Member Discussion

IPVM Certification Recognition To End Users And US Fed Access Control Certification

At my own risk, I will ask THE question. I can clearly see the value of the education itself. John you and I have spoken about how we started our own in-house IT training program. Much needed. I have no issues with your content and see the value on several levels. My question is really this. Will/do end users recognize the value of these certifications? It won't stop me from signing up, just asking an obvious question. Can we post the certifications on our website?

On a different note, the Feds passed a new requirement last week that any integrators working on access systems for the Government must have a new certification ( I forget the acronym right now), but it is only offered in DC, covers at least two days, and it is a little high priced. Do you see the day your certifications are given equal weight?

You can post that you are certified on your website / marketing materials.

I don't think most end users will know much about IPVM's certifications as they are relatively new and we have not marketed them much.

Our focus has been on building out the best material, rather than marketing it more broadly. However, we do need to market our certifications more so that the certifications are more valuable to our members. You will certainly see more of that later in 2015.

I have no idea what the Fed certification you are referring to is. Can you find the acronym?

Is the CSEIP certification the one that you are referring to? This one is offered by the Smart Card Alliance and seems to mostly focus on the credential side of access control. Not sure how much traction this particular certification will get, even within the government, but you never know.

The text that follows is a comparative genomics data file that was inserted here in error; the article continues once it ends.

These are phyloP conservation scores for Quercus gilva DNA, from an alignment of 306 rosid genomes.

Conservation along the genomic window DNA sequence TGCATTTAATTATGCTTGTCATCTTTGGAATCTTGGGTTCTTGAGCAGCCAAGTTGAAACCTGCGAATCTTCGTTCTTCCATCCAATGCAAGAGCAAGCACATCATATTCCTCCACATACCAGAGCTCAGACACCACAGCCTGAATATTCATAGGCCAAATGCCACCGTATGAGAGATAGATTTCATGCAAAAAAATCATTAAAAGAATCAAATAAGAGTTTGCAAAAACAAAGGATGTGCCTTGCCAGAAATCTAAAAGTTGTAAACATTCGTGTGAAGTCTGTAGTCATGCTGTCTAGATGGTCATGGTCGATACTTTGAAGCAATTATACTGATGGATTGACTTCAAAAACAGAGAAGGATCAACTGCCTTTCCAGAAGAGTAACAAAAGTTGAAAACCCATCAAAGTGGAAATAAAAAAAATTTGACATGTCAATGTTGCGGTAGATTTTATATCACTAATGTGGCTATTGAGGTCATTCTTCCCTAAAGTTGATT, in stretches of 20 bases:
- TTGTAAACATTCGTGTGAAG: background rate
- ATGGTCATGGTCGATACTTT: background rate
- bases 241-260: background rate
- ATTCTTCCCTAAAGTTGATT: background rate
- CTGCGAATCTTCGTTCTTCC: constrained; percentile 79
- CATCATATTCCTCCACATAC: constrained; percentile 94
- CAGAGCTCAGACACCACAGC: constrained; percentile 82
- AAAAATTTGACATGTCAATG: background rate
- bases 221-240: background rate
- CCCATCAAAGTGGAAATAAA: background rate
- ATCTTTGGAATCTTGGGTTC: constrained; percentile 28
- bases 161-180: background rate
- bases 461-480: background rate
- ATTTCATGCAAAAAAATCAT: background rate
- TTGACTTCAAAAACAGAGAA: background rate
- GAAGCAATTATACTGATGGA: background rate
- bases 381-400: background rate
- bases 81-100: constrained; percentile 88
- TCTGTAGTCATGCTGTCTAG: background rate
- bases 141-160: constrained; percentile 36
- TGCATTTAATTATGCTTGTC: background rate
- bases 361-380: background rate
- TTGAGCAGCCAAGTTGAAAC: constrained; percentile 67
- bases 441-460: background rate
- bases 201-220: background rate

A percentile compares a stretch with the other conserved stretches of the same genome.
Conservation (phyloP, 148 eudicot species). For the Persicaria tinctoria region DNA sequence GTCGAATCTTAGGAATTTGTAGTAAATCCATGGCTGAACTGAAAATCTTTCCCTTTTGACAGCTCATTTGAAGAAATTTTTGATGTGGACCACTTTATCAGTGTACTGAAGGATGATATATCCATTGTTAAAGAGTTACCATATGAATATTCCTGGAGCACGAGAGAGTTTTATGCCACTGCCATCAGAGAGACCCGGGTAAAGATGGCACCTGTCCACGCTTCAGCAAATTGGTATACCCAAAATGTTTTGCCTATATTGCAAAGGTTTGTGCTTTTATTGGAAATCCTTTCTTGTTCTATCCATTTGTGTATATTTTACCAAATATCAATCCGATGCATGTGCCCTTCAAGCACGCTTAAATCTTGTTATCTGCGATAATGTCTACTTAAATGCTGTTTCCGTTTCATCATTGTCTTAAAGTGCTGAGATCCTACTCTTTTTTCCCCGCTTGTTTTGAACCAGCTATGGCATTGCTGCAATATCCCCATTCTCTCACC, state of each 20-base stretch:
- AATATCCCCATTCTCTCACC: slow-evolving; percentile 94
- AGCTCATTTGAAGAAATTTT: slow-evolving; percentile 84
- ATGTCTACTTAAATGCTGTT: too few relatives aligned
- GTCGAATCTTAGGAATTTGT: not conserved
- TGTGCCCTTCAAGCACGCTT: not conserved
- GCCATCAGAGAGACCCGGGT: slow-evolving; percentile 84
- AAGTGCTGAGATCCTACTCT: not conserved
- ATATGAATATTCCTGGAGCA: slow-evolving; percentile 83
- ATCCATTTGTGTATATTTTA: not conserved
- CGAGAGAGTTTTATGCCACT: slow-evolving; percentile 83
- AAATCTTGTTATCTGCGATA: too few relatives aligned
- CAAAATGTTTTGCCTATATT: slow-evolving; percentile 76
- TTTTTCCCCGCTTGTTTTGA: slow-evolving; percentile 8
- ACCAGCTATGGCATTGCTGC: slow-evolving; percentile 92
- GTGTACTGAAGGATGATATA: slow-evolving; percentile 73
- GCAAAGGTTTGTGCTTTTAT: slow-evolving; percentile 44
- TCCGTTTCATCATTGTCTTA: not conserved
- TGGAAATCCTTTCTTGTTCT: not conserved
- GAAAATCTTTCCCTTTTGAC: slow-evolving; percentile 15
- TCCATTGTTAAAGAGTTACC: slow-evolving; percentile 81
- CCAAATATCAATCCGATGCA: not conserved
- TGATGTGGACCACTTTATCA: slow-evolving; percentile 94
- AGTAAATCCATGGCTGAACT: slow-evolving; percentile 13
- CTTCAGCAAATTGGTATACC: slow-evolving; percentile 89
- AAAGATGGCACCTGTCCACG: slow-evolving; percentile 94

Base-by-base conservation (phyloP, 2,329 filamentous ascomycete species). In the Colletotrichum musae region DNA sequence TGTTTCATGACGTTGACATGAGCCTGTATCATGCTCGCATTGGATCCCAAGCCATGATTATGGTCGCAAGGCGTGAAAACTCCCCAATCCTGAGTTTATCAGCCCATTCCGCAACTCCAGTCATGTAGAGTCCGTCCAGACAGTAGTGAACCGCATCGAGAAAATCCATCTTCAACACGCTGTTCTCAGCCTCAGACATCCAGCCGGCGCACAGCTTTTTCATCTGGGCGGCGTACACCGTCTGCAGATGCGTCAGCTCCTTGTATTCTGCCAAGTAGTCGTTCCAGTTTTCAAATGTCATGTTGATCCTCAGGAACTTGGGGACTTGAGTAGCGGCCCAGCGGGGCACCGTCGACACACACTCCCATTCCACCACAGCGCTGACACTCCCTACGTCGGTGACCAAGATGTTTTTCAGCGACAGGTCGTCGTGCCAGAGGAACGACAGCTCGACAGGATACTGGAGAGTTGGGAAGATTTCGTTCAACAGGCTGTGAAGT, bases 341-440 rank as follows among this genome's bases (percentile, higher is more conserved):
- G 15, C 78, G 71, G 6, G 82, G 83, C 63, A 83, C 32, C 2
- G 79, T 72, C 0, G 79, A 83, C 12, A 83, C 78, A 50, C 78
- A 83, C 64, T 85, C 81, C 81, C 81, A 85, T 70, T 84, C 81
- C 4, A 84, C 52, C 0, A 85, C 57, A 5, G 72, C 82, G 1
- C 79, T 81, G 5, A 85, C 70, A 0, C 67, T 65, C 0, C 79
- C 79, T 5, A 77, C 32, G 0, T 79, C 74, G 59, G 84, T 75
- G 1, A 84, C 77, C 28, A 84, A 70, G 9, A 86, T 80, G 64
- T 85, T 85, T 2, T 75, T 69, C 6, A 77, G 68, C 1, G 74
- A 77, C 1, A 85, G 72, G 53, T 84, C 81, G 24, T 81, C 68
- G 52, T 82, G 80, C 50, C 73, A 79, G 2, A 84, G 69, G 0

It can take years for specifiers and end-users to become aware of certifications and to start to include them in RFPs and specifications. Some certifications, such as the RCDD, seem to have taken hold quickly, while others have been around for years and no one other than the certificate holders themselves seem to be aware of their existence.

The CPP and PSP certifications seem to have finally gotten a firm foothold and you now often see requirements for these in RFPs and job descriptions (HR people seem to love certifications...)

I think that obtaining certificates should be done primarily for educational/self-development purposes. Any recognition that a credential receives from the outside world should be thought of as a bonus.

End users may or may not recognize the value of specific certifications but I do believe they recognize the value of an integrator that is willing to stay informed and educated on technology in their field...